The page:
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Thesis: 'Persuasion Under the Threat of Elections'
Citizens worry about the influence of interest groups in politics and demand more transparency. This concern affects how they vote and, in turn, whether and how interest group influence elected officials. To unpack this tripartite strategic game, I provide a formal theory of lobbying under the threat of elections. I study the importance of two kinds of transparency: lobbying transparency - what voters can know about there being influence - and policy transparency - voters' ability to discern policy successes from failures. I argue that lobbying disclosure regulations help voters make the most of influence: because of their career-concerns, politicians are harder to persuade when voters observe influence. In turn influence materialises with still biased, but more valuable (meaning more truthful) information. Absent any lobbying, policy transparency help align the incumbent's policy and office motives; that is electoral concerns are less likely to distort policy-making. With lobbying, a lack of policy transparency renders incentivising the unpopular pro-lobby policy nearly impossible. Hence policy transparency is rarely desirable under lobbying disclosure. Further, voters can drastically benefit from being non-Bayesians. Holding a pessimistic anti-lobby view makes it extremely valuable for interest groups to engage in influence, while rendering almost impossible any persuasion; this mechanism forces interest groups to be transparent. Finally, I show that under public lobbying interest groups may engage in influence even if it proves useless in the present. By helping incompetent (and easily influenced) politicians stay in office, they can influence policy-making in the future even with the most stringent transparency requirement.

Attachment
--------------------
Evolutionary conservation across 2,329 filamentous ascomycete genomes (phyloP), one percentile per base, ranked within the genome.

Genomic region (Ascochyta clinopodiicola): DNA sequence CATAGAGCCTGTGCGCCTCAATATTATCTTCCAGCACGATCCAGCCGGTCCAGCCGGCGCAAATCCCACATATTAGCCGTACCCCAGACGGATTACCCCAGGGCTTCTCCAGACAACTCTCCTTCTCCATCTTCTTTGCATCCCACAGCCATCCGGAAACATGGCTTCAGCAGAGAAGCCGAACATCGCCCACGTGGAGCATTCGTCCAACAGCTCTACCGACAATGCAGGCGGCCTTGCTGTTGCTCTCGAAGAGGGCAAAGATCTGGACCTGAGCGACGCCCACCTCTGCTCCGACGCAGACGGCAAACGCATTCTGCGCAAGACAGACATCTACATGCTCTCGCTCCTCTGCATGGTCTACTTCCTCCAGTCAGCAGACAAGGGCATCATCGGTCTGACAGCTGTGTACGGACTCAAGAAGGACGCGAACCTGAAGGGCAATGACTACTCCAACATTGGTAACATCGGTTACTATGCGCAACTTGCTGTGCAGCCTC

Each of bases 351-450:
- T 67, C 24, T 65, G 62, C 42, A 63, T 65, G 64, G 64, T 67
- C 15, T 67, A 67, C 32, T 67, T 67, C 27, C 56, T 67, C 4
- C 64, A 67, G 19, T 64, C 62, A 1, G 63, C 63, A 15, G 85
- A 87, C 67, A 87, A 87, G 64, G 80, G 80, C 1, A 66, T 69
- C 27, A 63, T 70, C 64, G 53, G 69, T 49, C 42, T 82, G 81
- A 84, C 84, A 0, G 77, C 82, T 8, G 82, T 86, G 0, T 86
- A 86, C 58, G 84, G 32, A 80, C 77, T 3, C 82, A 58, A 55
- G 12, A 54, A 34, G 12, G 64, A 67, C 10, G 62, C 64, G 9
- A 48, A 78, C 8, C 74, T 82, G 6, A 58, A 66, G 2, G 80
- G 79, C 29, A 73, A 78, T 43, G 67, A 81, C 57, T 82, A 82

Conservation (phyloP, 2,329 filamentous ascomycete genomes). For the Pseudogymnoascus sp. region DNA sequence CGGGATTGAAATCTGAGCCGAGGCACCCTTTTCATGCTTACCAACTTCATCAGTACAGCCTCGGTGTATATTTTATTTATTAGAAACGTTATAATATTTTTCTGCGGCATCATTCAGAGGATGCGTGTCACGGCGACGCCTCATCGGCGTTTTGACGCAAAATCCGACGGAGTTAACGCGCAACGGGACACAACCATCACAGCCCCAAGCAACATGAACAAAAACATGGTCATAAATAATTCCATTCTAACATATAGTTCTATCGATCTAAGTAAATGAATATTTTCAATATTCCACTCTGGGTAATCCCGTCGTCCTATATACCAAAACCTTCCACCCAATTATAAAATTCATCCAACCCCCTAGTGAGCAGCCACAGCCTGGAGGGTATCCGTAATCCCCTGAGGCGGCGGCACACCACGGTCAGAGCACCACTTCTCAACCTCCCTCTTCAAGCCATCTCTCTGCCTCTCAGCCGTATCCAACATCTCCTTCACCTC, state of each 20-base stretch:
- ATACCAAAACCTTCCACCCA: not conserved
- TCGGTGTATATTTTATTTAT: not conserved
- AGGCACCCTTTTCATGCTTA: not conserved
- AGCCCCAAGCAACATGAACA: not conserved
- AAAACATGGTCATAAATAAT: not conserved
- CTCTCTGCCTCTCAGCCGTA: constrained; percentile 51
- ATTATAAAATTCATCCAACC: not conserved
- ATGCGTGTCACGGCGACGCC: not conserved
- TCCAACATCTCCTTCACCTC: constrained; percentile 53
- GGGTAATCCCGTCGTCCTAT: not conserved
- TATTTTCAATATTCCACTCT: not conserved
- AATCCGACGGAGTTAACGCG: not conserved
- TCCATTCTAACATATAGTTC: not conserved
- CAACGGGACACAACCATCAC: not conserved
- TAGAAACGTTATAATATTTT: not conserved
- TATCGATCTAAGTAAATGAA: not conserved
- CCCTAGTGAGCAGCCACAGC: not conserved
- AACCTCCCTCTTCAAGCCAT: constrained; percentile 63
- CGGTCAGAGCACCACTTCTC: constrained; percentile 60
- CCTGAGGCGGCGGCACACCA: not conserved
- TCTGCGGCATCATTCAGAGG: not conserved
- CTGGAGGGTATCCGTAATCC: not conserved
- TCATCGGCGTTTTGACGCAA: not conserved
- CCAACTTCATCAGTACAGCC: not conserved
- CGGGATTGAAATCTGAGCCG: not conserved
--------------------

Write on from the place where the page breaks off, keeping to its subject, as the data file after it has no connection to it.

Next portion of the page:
Voter’s Awareness and Informational Lobbying Under the Threat of Elections (working paper)
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